Francis A Roesch, Todd A Schroeder, Charles A Price

The USDA Forest Service’s Forest Inventory and Analysis Database and the National Register of Champion Trees — A Potentially Symbiotic Relationship

  • Plant Science
  • Forestry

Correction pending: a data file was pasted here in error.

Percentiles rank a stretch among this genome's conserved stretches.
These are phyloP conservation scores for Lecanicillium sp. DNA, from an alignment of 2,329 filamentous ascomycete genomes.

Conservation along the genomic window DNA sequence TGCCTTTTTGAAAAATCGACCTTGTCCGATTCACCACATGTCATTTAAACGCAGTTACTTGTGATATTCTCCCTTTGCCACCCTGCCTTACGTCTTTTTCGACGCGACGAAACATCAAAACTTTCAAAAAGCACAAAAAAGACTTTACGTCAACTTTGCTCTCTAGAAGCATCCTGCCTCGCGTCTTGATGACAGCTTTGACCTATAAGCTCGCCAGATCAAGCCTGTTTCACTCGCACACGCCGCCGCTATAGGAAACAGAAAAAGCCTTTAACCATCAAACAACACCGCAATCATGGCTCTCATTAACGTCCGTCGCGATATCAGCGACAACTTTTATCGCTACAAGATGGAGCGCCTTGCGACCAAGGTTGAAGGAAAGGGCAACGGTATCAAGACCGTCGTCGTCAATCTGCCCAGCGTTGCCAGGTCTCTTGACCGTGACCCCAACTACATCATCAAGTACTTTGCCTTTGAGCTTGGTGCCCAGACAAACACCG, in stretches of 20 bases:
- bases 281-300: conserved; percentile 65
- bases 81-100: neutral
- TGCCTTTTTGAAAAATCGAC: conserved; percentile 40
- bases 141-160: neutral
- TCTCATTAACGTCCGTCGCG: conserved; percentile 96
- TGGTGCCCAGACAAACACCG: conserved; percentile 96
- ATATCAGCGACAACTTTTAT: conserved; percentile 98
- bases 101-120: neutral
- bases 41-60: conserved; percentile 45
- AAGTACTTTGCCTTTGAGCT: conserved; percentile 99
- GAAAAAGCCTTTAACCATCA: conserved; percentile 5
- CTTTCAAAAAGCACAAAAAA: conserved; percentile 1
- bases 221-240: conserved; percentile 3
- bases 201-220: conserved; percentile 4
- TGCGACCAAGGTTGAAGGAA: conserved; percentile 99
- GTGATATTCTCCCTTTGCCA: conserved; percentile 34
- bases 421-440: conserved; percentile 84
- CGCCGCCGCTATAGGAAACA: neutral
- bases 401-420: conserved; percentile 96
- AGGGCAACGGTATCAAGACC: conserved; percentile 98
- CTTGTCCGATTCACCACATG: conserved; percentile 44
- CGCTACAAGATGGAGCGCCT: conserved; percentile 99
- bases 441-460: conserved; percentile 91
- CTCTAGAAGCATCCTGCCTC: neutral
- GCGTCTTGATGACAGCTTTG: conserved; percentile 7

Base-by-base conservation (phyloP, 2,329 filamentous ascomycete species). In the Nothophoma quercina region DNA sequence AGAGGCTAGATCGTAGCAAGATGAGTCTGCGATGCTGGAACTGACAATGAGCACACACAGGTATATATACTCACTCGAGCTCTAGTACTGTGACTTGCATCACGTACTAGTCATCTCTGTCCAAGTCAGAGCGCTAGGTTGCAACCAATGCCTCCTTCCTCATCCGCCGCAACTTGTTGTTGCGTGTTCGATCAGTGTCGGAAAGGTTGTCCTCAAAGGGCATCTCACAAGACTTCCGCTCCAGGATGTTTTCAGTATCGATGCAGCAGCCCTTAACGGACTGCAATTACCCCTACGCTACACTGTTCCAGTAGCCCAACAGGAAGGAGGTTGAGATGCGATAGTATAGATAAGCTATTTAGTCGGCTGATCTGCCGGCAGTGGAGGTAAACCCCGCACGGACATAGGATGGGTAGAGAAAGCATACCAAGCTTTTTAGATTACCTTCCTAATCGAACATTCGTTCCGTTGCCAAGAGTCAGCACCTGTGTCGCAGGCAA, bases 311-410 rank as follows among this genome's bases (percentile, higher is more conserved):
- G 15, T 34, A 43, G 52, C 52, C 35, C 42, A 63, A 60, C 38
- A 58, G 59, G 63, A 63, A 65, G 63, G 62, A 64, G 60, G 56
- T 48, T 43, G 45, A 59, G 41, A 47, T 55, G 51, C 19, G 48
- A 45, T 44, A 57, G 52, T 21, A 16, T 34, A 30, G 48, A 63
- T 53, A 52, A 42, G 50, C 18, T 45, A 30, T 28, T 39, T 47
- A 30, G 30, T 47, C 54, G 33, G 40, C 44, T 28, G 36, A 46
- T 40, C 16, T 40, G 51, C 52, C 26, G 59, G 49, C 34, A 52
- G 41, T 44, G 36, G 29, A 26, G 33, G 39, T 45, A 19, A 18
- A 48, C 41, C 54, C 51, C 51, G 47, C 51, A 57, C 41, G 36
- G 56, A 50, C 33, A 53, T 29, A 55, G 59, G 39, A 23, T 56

Abstract This article shows how probability sampling and citizen science efforts can complement each other, using the USDA Forest Service’s Forest Inventory and Analysis (FIA) program and the ongoing search by the National Register of Champion Trees (NRCT) for the largest specimen of each naturally occurring tree species in the United States as an example. We develop a ratio statistic (Zs) that uses the difference in size of the largest tree of a species from each database to order the tree species according to the assumed ease with which a larger specimen than the current national champion might be found. Our results show ninety-two candidate species that have been recorded by FIA for which there is no national champion and sixty-five species for which a new champion should be easy to find. In a supplemental table, we show ninety-four species listed as observable by FIA in the NRCT but not recorded in the FIA sample. Study Implications: An interest in forests and forestry is always accompanied by an interest in trees, especially very big trees. Two very different ways of learning about trees are analyzed concurrently in a way that reveals their complementarity. The two efforts are the probability sample, conducted by the USDA Forest Service’s Forest Inventory and Analysis (FIA) Program, and the citizen science effort known as the National Register of Champion Trees (NRCT). We develop a statistic that will help tree sleuths find champion trees and provide FIA practitioners with a quality control measure and an indication of which species would benefit from an increase in sample intensity.

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